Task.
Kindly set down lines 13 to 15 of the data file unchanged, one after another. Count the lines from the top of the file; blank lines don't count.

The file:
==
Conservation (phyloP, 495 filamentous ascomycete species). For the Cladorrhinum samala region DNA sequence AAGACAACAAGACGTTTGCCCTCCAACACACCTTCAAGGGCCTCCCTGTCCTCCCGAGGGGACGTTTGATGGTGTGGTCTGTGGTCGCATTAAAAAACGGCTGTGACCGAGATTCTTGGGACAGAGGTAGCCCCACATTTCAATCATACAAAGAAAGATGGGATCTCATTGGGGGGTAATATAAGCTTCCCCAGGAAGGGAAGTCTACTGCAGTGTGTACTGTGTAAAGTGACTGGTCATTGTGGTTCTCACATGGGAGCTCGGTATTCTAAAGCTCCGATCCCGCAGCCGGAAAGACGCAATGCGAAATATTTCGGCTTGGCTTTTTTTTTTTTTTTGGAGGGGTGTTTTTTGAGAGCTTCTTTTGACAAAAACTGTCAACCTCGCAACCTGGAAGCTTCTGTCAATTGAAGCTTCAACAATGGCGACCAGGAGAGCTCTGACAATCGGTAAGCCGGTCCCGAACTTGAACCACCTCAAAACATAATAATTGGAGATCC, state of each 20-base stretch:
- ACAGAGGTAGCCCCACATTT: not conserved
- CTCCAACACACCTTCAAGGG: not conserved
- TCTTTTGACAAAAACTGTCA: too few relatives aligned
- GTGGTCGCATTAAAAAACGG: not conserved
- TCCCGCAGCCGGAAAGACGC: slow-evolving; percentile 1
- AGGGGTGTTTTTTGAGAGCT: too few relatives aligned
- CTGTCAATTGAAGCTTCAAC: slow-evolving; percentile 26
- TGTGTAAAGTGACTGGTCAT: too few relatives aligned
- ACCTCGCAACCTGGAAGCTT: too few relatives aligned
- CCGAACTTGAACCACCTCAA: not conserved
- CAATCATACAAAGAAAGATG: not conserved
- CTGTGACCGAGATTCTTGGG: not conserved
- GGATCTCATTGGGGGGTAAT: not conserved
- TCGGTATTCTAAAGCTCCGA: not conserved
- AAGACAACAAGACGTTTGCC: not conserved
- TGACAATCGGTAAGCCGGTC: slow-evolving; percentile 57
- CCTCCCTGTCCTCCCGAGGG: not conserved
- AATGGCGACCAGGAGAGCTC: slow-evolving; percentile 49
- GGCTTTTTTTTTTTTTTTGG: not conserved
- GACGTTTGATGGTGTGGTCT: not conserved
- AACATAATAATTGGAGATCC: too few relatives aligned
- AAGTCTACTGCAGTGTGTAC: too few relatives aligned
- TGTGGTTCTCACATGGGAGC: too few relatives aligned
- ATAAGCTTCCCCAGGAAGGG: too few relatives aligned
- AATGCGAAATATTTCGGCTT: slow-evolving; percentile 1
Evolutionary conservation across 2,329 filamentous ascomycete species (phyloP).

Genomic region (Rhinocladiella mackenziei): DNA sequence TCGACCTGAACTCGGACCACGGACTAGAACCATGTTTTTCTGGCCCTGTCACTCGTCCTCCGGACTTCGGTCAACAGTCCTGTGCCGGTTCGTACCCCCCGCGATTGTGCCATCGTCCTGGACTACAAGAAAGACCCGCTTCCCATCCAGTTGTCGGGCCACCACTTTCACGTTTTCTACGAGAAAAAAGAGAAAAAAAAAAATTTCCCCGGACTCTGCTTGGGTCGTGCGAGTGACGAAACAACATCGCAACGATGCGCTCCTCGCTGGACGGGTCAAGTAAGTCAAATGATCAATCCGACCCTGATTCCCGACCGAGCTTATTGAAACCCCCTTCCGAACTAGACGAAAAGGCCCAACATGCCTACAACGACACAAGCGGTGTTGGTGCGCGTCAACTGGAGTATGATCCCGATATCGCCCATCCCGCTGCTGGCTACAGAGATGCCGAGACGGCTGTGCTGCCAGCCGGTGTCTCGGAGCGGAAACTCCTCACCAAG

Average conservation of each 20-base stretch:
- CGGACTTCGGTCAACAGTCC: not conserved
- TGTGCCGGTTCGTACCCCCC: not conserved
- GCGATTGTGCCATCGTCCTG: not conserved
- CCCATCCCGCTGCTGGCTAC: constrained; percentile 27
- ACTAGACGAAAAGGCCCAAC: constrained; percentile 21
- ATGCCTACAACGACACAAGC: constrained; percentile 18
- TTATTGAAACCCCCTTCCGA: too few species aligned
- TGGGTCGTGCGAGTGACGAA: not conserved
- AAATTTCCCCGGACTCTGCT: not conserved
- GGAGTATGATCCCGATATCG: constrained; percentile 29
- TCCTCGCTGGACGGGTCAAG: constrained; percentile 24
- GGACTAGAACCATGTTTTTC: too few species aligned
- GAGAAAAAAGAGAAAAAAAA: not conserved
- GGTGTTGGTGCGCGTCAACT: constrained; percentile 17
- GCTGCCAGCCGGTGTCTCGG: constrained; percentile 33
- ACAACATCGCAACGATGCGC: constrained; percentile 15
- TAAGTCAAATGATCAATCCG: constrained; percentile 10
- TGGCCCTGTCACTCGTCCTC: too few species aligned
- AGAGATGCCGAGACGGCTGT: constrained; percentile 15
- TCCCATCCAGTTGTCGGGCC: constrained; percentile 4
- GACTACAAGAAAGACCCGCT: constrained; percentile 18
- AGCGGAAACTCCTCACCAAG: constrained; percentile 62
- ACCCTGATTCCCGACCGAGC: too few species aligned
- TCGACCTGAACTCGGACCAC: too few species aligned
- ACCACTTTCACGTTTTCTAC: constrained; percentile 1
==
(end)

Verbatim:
- CTGTGACCGAGATTCTTGGG: not conserved
- GGATCTCATTGGGGGGTAAT: not conserved
- TCGGTATTCTAAAGCTCCGA: not conserved